© Reuters. FILE PHOTO: The U.S. Supreme Court building is seen in Washington, U.S., April 6, 2023. REUTERS/Elizabeth Frantz/File Photo
By Daniel Wiessner
(Reuters) -The U.S. Supreme Court on Monday agreed to examine how difficult it should be for financial whistleblowers to win retaliation lawsuits against their employers as the justices took up a long-running case involving Switzerland’s UBS Group AG (SIX:).
The justices will hear an appeal by Trevor Murray, a former UBS bond strategist, of a lower court’s decision to throw out his 2021 lawsuit that accused the company of unlawfully firing him for refusing to publish misleading research reports and complaining about being pressured to do so.
The appeal involves a technical but important issue – whether whistleblowers who sue their employers for retaliation under the federal Sarbanes-Oxley Act must prove that companies acted with “retaliatory intent.”
The New York-based 2nd U.S. Circuit Court of Appeals last year decided that Murray was required to meet that bar and failed, creating a split with four other federal appeals courts. Those courts have said that defendants in Sarbanes-Oxley cases can raise the lack of intent as a defense, but that plaintiffs do not have to prove employers acted with intent.
A Supreme Court ruling in favor of UBS could significantly curtail financial whistleblower lawsuits because it is often difficult for plaintiffs to prove a defendant’s motives.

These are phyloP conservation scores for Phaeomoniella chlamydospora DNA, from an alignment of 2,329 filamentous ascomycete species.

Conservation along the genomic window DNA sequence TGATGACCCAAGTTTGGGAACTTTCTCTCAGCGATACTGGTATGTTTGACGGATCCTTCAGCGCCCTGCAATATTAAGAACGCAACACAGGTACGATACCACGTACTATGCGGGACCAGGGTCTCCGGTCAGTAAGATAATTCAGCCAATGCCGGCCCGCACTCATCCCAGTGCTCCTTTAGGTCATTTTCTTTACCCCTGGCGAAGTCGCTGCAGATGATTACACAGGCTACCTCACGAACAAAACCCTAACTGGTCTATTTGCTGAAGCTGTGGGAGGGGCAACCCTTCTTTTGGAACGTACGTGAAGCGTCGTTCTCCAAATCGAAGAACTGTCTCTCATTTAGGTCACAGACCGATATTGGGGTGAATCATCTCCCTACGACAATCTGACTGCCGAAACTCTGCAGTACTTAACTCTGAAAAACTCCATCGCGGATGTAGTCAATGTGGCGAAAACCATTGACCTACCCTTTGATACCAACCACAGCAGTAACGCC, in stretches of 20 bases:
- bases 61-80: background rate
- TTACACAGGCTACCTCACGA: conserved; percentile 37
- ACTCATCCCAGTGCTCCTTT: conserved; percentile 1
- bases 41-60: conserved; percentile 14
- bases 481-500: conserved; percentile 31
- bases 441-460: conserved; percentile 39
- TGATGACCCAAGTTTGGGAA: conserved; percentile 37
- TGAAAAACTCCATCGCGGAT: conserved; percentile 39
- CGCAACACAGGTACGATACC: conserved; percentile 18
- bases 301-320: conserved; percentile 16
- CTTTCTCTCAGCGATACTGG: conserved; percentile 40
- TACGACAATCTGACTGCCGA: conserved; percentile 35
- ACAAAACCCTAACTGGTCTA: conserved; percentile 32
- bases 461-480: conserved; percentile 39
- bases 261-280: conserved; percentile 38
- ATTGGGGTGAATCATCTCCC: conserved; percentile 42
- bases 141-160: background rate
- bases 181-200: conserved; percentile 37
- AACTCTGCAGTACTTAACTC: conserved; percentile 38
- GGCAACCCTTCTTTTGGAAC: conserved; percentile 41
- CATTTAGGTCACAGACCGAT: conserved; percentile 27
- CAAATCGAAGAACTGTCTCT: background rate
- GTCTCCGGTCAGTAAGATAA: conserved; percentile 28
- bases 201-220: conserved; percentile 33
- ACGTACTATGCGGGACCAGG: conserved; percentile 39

Robert Herbst, a lawyer for Murray, said the 2nd Circuit decision ignored the text of the whistleblower law, adding that he looked forward to arguing the case before the Supreme Court.
A UBS spokesperson said, “We expect the court will uphold the 2nd Circuit’s decision.”
Murray, who worked in UBS’s mortgage securitization unit, accused UBS officials of pressuring him to issue skewed and bullish research on commercial mortgage-backed securities in order to support the bank’s trading and underwriting operations. He has said he was fired in 2012 about two months after complaining to supervisors and despite receiving excellent performance reviews.
UBS has denied wrongdoing and said Murray’s termination was part of a cost-cutting campaign that eliminated thousands of jobs.
The Sarbanes-Oxley Act was adopted in 2002 and created enhanced accounting standards for publicly traded U.S. companies after a series of accounting scandals, along with new legal protections for employees who report illegal conduct.
The Supreme Court is due to hear the case in its next term, which begins in October.